She was told that they were indeed on the list, but unfortunately had to make room for two other individuals who had “big up” connections.


  18. TheGazer July 17, 2016 at 10:39 AM #

    Makes you wonder how many dreams have been crushed because of favoritism.
    How amny young men and women have been made bitter, because they know the system does not work for everyone.


  19. Donna July 17, 2016 at 11:07 AM #

    My young entrant was so crushed and embarassed because he had told all his friends and family he had made the finals. He never performed again.


  20. TheGazer July 17, 2016 at 11:07 AM #

    But how do you fix/fight such injustices. They seem to be an integral part of the system; accepted and expected by even those they disadvantaged. Connections trumps qualifications.

    What can we do today to stop this type of behavior? Obviously, the beneficiaries will not refuse these benefits. And if you are in power and do not pull strings for your folks then you are seen as lacking real power; so you tug on those strings.

    And if you find yourself on the other side of the equation, not a beneficiary, but the victim of such a power play, how do you react? Do you become disenchanted and bitter, be mad as hell, but having to accept whatever scraps fall onto your table? Do you set out to be the biggest yardfowl there is so that you acquire a benefactor ( a power player)? Do you change the trajectory of your rocket so that instead of aiming for the stars you aim for North America? Can you deliver your best, when you know that other will give less but will always be ahead of you? And when a fellow Bajan come to you expecting the service you are paid to deliver how do you treat him? As a customer or as a part of the system that betrayed you and keeps you down?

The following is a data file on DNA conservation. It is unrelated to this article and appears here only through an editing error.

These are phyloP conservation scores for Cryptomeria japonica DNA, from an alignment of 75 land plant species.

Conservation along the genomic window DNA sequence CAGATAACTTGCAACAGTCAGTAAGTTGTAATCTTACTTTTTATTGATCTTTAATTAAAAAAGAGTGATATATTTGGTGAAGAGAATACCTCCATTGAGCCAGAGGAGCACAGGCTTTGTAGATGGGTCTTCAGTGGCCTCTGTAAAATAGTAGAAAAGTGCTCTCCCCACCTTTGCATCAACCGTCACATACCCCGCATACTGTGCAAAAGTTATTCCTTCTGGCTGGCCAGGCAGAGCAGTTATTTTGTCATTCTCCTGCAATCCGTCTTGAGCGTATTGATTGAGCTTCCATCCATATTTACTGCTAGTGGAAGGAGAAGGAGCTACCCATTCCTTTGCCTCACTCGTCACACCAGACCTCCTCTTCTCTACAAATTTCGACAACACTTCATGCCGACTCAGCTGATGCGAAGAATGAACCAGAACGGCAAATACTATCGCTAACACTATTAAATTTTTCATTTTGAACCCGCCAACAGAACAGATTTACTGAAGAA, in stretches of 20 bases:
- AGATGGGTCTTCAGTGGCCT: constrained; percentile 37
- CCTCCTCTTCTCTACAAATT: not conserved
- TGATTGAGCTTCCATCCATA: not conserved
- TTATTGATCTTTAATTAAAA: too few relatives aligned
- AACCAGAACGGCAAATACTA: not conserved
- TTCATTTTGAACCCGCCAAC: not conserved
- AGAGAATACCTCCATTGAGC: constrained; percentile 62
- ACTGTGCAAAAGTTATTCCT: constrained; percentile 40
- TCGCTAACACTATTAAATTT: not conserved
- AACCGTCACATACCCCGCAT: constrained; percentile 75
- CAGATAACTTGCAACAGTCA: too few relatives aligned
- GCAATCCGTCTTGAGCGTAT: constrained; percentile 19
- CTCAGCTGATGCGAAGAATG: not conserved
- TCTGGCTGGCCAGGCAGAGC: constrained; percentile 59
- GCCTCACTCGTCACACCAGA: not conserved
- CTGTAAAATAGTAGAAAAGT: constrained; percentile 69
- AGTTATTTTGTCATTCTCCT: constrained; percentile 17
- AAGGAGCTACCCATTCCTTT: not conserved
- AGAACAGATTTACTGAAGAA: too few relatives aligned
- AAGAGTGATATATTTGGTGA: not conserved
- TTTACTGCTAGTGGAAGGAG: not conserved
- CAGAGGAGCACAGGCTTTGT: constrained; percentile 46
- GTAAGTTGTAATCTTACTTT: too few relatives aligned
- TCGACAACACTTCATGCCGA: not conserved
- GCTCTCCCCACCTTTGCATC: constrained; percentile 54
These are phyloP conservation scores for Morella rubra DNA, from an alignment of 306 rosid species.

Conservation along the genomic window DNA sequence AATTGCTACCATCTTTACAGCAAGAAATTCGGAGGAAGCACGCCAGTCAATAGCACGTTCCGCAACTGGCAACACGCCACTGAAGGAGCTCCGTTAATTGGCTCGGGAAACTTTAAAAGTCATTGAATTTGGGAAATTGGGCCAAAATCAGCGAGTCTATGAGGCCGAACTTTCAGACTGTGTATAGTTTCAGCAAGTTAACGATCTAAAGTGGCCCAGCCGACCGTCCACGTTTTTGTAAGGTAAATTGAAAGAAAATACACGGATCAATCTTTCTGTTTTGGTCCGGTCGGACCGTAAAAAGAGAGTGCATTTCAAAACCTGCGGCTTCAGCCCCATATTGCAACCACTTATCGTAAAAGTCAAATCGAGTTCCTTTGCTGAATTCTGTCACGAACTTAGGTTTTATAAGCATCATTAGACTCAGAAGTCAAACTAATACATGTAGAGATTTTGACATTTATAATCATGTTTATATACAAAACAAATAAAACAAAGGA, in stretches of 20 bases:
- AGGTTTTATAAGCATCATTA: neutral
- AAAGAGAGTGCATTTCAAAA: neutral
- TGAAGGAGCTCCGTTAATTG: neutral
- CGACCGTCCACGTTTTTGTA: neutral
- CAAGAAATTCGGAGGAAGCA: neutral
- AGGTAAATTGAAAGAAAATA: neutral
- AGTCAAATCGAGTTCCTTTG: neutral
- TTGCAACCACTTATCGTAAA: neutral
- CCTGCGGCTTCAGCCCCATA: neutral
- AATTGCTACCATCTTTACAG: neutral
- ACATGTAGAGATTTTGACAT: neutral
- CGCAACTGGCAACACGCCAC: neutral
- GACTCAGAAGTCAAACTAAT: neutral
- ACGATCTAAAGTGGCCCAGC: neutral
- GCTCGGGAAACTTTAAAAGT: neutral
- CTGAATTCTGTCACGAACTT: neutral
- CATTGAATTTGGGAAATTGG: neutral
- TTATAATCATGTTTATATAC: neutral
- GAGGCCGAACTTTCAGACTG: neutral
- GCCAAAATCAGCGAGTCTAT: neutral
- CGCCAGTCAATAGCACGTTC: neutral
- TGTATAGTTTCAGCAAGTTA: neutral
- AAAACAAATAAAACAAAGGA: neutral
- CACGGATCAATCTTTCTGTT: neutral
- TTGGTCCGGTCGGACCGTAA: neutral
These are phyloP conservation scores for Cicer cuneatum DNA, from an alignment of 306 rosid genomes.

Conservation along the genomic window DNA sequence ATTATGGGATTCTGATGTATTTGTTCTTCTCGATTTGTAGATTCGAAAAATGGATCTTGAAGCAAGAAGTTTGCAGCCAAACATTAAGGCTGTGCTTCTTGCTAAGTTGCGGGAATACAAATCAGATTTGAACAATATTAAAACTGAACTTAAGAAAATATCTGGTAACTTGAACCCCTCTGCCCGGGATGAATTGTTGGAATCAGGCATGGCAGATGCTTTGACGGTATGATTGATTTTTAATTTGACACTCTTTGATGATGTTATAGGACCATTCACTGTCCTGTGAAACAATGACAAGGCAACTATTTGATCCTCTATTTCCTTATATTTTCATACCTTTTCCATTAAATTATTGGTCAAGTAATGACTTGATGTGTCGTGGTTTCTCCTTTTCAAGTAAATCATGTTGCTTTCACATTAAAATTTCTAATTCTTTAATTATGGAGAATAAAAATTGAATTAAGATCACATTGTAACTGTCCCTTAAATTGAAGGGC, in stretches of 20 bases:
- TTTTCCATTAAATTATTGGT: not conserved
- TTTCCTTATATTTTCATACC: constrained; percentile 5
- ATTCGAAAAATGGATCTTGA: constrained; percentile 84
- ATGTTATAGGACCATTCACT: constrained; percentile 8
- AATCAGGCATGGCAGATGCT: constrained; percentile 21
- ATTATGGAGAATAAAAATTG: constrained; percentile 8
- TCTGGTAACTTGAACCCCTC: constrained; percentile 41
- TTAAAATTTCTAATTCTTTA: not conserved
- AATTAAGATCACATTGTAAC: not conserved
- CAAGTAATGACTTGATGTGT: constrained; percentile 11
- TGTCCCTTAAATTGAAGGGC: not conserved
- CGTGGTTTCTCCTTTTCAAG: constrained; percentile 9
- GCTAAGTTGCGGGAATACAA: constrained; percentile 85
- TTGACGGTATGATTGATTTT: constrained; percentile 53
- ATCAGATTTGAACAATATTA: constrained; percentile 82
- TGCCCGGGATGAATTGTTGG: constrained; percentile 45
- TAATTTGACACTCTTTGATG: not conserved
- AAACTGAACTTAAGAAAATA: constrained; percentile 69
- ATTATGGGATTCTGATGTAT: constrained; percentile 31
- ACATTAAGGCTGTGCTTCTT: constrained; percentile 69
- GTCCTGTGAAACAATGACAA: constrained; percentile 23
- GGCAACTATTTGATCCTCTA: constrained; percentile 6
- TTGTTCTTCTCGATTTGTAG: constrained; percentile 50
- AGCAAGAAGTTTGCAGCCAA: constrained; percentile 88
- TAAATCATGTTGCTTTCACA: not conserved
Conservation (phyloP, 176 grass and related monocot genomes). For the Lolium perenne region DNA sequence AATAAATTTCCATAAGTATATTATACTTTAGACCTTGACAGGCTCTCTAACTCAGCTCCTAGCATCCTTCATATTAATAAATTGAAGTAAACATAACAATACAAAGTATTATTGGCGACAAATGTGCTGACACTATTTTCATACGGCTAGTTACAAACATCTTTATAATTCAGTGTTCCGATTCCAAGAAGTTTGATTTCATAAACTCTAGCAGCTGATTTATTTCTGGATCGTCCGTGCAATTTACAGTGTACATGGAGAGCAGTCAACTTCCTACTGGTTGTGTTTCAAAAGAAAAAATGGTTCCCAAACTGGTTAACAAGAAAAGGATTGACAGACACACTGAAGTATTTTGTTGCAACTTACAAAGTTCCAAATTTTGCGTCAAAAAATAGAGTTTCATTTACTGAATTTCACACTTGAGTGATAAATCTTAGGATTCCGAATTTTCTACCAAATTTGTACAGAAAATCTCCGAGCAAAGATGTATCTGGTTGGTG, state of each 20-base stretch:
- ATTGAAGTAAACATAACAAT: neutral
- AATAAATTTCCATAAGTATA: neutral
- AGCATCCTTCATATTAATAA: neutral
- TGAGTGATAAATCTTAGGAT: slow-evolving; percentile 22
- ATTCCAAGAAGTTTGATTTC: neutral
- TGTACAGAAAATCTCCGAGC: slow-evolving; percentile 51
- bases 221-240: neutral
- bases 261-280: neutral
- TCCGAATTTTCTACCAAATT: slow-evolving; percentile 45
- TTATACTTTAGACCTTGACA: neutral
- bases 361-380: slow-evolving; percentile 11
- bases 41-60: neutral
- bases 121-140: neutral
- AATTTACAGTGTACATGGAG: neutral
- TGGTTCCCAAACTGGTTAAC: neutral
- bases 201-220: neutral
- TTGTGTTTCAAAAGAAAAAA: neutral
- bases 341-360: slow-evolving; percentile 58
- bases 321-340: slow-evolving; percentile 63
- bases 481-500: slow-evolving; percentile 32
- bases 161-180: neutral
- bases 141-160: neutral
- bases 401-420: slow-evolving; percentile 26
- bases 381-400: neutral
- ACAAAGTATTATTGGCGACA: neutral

The problems are known; the examples of favoritism are many, but how do we fix these problems, starting today?


  21. Donna July 17, 2016 at 11:15 AM #


    That one I cannot even begin to answer.


  22. pieceuhderockyeahright July 17, 2016 at 11:16 PM #

    @ TheGazer July 17, 2016 at 11:07 AM #

    You queried “But how do you fix/fight such injustices. They seem to be an integral part of the system; accepted and expected by even those they disadvantaged….”

    there are 2 ways that I know how to fix and fight such injustice.

    Ask them to send you an email or and this one you will love

    This is an application that i have on my phone IN A CONSTANT STATE OF READINESS.

    When they call you, just tell them give you one second you are closing the windows “because it is drizzling” and go for your phone and activate it

    With the presence of the email and/or the recording while they can claim that they made a genuine mistake, AFTER A WHILE, with the recordings of the genuine mistakes up on Barbados Underground or wherever, the embarrassment for their obvious retractions, will be enough.

    When Donna’s young talent goes to his family with that recording he will NOT loose face.

    It is time to take back our “streets”

    If they are using bullets you cannot walk into AK47 on semi automatic with an I Love you,

    It DOES NOT WORK as our Christian colleague has learnt.


  23. Sargeant July 18, 2016 at 12:44 AM #

    The Atty General commenting on cases before the Court

    Artists entering competitions sponsored by their employer

    When will they ever learn?


Join in the discussion, you never know how expressing your view may make a difference.

Fill in your details below or click an icon to log in: Logo

You are commenting using your account. Log Out / Change )

Twitter picture

You are commenting using your Twitter account. Log Out / Change )

Facebook photo

You are commenting using your Facebook account. Log Out / Change )

Google+ photo

You are commenting using your Google+ account. Log Out / Change )

Connecting to %s

%d bloggers like this: